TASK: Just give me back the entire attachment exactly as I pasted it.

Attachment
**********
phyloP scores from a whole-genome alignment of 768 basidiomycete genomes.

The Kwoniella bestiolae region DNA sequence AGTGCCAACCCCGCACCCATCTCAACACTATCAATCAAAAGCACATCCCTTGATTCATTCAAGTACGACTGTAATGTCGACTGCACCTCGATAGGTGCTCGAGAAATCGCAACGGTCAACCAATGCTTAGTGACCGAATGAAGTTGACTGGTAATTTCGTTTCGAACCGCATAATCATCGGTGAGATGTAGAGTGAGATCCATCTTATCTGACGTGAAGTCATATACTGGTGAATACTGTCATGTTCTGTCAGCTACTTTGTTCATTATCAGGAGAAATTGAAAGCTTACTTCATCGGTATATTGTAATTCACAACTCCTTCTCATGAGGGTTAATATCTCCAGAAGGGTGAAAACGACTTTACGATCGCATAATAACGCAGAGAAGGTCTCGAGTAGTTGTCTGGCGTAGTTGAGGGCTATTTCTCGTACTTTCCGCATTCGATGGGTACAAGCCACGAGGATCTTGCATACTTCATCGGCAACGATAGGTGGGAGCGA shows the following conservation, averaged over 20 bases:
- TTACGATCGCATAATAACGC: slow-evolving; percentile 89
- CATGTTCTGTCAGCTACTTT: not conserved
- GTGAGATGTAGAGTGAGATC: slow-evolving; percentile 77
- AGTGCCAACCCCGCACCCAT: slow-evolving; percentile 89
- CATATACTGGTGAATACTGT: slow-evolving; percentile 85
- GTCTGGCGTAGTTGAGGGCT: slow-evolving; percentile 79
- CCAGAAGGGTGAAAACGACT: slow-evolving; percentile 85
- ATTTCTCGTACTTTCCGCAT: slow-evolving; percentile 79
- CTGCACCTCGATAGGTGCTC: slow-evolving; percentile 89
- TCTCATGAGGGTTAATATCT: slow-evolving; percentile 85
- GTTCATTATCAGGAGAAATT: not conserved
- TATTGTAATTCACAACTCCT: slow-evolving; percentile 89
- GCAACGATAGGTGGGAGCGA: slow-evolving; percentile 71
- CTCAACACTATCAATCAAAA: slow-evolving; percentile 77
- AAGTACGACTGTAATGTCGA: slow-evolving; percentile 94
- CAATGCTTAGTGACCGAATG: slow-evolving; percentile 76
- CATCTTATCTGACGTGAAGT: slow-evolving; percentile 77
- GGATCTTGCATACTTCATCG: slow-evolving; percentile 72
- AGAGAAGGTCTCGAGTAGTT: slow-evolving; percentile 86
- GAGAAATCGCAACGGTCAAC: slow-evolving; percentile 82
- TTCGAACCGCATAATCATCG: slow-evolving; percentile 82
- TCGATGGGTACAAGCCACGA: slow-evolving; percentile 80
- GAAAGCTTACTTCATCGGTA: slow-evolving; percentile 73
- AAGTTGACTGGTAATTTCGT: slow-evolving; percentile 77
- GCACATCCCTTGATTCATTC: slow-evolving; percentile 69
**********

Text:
phyloP scores from a whole-genome alignment of 768 basidiomycete genomes.

The Kwoniella bestiolae region DNA sequence AGTGCCAACCCCGCACCCATCTCAACACTATCAATCAAAAGCACATCCCTTGATTCATTCAAGTACGACTGTAATGTCGACTGCACCTCGATAGGTGCTCGAGAAATCGCAACGGTCAACCAATGCTTAGTGACCGAATGAAGTTGACTGGTAATTTCGTTTCGAACCGCATAATCATCGGTGAGATGTAGAGTGAGATCCATCTTATCTGACGTGAAGTCATATACTGGTGAATACTGTCATGTTCTGTCAGCTACTTTGTTCATTATCAGGAGAAATTGAAAGCTTACTTCATCGGTATATTGTAATTCACAACTCCTTCTCATGAGGGTTAATATCTCCAGAAGGGTGAAAACGACTTTACGATCGCATAATAACGCAGAGAAGGTCTCGAGTAGTTGTCTGGCGTAGTTGAGGGCTATTTCTCGTACTTTCCGCATTCGATGGGTACAAGCCACGAGGATCTTGCATACTTCATCGGCAACGATAGGTGGGAGCGA shows the following conservation, averaged over 20 bases:
- TTACGATCGCATAATAACGC: slow-evolving; percentile 89
- CATGTTCTGTCAGCTACTTT: not conserved
- GTGAGATGTAGAGTGAGATC: slow-evolving; percentile 77
- AGTGCCAACCCCGCACCCAT: slow-evolving; percentile 89
- CATATACTGGTGAATACTGT: slow-evolving; percentile 85
- GTCTGGCGTAGTTGAGGGCT: slow-evolving; percentile 79
- CCAGAAGGGTGAAAACGACT: slow-evolving; percentile 85
- ATTTCTCGTACTTTCCGCAT: slow-evolving; percentile 79
- CTGCACCTCGATAGGTGCTC: slow-evolving; percentile 89
- TCTCATGAGGGTTAATATCT: slow-evolving; percentile 85
- GTTCATTATCAGGAGAAATT: not conserved
- TATTGTAATTCACAACTCCT: slow-evolving; percentile 89
- GCAACGATAGGTGGGAGCGA: slow-evolving; percentile 71
- CTCAACACTATCAATCAAAA: slow-evolving; percentile 77
- AAGTACGACTGTAATGTCGA: slow-evolving; percentile 94
- CAATGCTTAGTGACCGAATG: slow-evolving; percentile 76
- CATCTTATCTGACGTGAAGT: slow-evolving; percentile 77
- GGATCTTGCATACTTCATCG: slow-evolving; percentile 72
- AGAGAAGGTCTCGAGTAGTT: slow-evolving; percentile 86
- GAGAAATCGCAACGGTCAAC: slow-evolving; percentile 82
- TTCGAACCGCATAATCATCG: slow-evolving; percentile 82
- TCGATGGGTACAAGCCACGA: slow-evolving; percentile 80
- GAAAGCTTACTTCATCGGTA: slow-evolving; percentile 73
- AAGTTGACTGGTAATTTCGT: slow-evolving; percentile 77
- GCACATCCCTTGATTCATTC: slow-evolving; percentile 69